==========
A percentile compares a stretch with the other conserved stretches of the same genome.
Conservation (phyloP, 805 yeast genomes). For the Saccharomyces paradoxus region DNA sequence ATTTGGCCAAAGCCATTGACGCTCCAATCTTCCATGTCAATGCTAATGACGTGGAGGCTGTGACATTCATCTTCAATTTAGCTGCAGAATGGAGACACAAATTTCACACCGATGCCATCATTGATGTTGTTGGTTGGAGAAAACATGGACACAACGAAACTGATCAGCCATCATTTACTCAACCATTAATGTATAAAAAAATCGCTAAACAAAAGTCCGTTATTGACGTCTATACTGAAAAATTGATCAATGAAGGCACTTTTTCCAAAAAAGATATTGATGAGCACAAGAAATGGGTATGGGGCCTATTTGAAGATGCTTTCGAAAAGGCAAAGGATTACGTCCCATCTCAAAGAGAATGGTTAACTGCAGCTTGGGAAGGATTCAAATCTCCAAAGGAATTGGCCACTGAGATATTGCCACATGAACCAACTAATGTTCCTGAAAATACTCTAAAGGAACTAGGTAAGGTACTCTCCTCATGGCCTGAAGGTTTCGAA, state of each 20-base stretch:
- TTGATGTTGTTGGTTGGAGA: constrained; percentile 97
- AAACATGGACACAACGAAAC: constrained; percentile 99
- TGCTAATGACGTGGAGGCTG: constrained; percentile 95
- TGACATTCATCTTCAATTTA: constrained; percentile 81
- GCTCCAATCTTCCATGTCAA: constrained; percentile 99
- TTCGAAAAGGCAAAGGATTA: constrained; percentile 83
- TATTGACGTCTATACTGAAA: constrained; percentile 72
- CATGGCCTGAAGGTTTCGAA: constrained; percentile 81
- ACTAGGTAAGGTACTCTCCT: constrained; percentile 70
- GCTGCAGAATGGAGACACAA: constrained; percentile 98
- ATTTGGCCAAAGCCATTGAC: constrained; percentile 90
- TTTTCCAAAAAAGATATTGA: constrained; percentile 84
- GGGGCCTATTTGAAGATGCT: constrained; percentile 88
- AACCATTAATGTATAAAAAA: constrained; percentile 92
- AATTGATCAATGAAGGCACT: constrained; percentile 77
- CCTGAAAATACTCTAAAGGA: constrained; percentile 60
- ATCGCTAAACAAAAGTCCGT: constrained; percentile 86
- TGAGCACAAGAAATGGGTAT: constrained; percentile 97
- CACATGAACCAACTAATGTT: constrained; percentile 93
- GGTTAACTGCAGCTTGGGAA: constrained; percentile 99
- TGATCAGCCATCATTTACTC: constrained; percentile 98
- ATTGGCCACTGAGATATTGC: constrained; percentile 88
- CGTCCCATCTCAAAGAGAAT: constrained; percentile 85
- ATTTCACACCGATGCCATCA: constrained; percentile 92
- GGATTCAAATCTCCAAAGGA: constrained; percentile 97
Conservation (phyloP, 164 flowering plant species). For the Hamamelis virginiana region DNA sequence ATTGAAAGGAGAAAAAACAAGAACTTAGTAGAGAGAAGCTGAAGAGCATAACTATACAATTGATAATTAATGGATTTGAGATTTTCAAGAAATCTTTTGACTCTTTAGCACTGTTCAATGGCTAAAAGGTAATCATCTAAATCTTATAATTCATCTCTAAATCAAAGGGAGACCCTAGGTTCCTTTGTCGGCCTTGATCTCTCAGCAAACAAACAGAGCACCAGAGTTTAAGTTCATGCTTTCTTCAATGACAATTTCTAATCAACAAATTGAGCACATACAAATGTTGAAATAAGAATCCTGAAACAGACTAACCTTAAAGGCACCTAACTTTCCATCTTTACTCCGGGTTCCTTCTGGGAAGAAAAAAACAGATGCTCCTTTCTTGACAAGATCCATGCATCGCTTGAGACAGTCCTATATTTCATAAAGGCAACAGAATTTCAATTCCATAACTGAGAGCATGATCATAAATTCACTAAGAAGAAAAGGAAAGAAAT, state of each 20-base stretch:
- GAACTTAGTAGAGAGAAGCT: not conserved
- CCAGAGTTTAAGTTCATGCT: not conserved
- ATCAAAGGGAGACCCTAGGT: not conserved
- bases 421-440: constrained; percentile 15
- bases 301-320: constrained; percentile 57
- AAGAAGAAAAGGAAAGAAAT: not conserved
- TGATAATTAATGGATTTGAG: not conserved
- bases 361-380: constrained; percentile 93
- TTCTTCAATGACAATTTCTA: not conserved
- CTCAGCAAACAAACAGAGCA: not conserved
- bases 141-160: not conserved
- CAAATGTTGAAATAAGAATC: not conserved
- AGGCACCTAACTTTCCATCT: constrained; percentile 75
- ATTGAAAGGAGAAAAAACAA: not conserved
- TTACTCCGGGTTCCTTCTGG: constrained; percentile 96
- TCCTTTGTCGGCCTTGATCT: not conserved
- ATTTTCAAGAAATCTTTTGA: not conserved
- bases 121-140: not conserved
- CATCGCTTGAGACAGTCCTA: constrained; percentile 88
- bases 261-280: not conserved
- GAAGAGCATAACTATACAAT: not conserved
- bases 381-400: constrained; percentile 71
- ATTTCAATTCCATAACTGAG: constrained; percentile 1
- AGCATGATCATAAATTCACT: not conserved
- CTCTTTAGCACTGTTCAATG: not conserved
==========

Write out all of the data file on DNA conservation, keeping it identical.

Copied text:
A percentile compares a stretch with the other conserved stretches of the same genome.
Conservation (phyloP, 805 yeast genomes). For the Saccharomyces paradoxus region DNA sequence ATTTGGCCAAAGCCATTGACGCTCCAATCTTCCATGTCAATGCTAATGACGTGGAGGCTGTGACATTCATCTTCAATTTAGCTGCAGAATGGAGACACAAATTTCACACCGATGCCATCATTGATGTTGTTGGTTGGAGAAAACATGGACACAACGAAACTGATCAGCCATCATTTACTCAACCATTAATGTATAAAAAAATCGCTAAACAAAAGTCCGTTATTGACGTCTATACTGAAAAATTGATCAATGAAGGCACTTTTTCCAAAAAAGATATTGATGAGCACAAGAAATGGGTATGGGGCCTATTTGAAGATGCTTTCGAAAAGGCAAAGGATTACGTCCCATCTCAAAGAGAATGGTTAACTGCAGCTTGGGAAGGATTCAAATCTCCAAAGGAATTGGCCACTGAGATATTGCCACATGAACCAACTAATGTTCCTGAAAATACTCTAAAGGAACTAGGTAAGGTACTCTCCTCATGGCCTGAAGGTTTCGAA, state of each 20-base stretch:
- TTGATGTTGTTGGTTGGAGA: constrained; percentile 97
- AAACATGGACACAACGAAAC: constrained; percentile 99
- TGCTAATGACGTGGAGGCTG: constrained; percentile 95
- TGACATTCATCTTCAATTTA: constrained; percentile 81
- GCTCCAATCTTCCATGTCAA: constrained; percentile 99
- TTCGAAAAGGCAAAGGATTA: constrained; percentile 83
- TATTGACGTCTATACTGAAA: constrained; percentile 72
- CATGGCCTGAAGGTTTCGAA: constrained; percentile 81
- ACTAGGTAAGGTACTCTCCT: constrained; percentile 70
- GCTGCAGAATGGAGACACAA: constrained; percentile 98
- ATTTGGCCAAAGCCATTGAC: constrained; percentile 90
- TTTTCCAAAAAAGATATTGA: constrained; percentile 84
- GGGGCCTATTTGAAGATGCT: constrained; percentile 88
- AACCATTAATGTATAAAAAA: constrained; percentile 92
- AATTGATCAATGAAGGCACT: constrained; percentile 77
- CCTGAAAATACTCTAAAGGA: constrained; percentile 60
- ATCGCTAAACAAAAGTCCGT: constrained; percentile 86
- TGAGCACAAGAAATGGGTAT: constrained; percentile 97
- CACATGAACCAACTAATGTT: constrained; percentile 93
- GGTTAACTGCAGCTTGGGAA: constrained; percentile 99
- TGATCAGCCATCATTTACTC: constrained; percentile 98
- ATTGGCCACTGAGATATTGC: constrained; percentile 88
- CGTCCCATCTCAAAGAGAAT: constrained; percentile 85
- ATTTCACACCGATGCCATCA: constrained; percentile 92
- GGATTCAAATCTCCAAAGGA: constrained; percentile 97
Conservation (phyloP, 164 flowering plant species). For the Hamamelis virginiana region DNA sequence ATTGAAAGGAGAAAAAACAAGAACTTAGTAGAGAGAAGCTGAAGAGCATAACTATACAATTGATAATTAATGGATTTGAGATTTTCAAGAAATCTTTTGACTCTTTAGCACTGTTCAATGGCTAAAAGGTAATCATCTAAATCTTATAATTCATCTCTAAATCAAAGGGAGACCCTAGGTTCCTTTGTCGGCCTTGATCTCTCAGCAAACAAACAGAGCACCAGAGTTTAAGTTCATGCTTTCTTCAATGACAATTTCTAATCAACAAATTGAGCACATACAAATGTTGAAATAAGAATCCTGAAACAGACTAACCTTAAAGGCACCTAACTTTCCATCTTTACTCCGGGTTCCTTCTGGGAAGAAAAAAACAGATGCTCCTTTCTTGACAAGATCCATGCATCGCTTGAGACAGTCCTATATTTCATAAAGGCAACAGAATTTCAATTCCATAACTGAGAGCATGATCATAAATTCACTAAGAAGAAAAGGAAAGAAAT, state of each 20-base stretch:
- GAACTTAGTAGAGAGAAGCT: not conserved
- CCAGAGTTTAAGTTCATGCT: not conserved
- ATCAAAGGGAGACCCTAGGT: not conserved
- bases 421-440: constrained; percentile 15
- bases 301-320: constrained; percentile 57
- AAGAAGAAAAGGAAAGAAAT: not conserved
- TGATAATTAATGGATTTGAG: not conserved
- bases 361-380: constrained; percentile 93
- TTCTTCAATGACAATTTCTA: not conserved
- CTCAGCAAACAAACAGAGCA: not conserved
- bases 141-160: not conserved
- CAAATGTTGAAATAAGAATC: not conserved
- AGGCACCTAACTTTCCATCT: constrained; percentile 75
- ATTGAAAGGAGAAAAAACAA: not conserved
- TTACTCCGGGTTCCTTCTGG: constrained; percentile 96
- TCCTTTGTCGGCCTTGATCT: not conserved
- ATTTTCAAGAAATCTTTTGA: not conserved
- bases 121-140: not conserved
- CATCGCTTGAGACAGTCCTA: constrained; percentile 88
- bases 261-280: not conserved
- GAAGAGCATAACTATACAAT: not conserved
- bases 381-400: constrained; percentile 71
- ATTTCAATTCCATAACTGAG: constrained; percentile 1
- AGCATGATCATAAATTCACT: not conserved
- CTCTTTAGCACTGTTCAATG: not conserved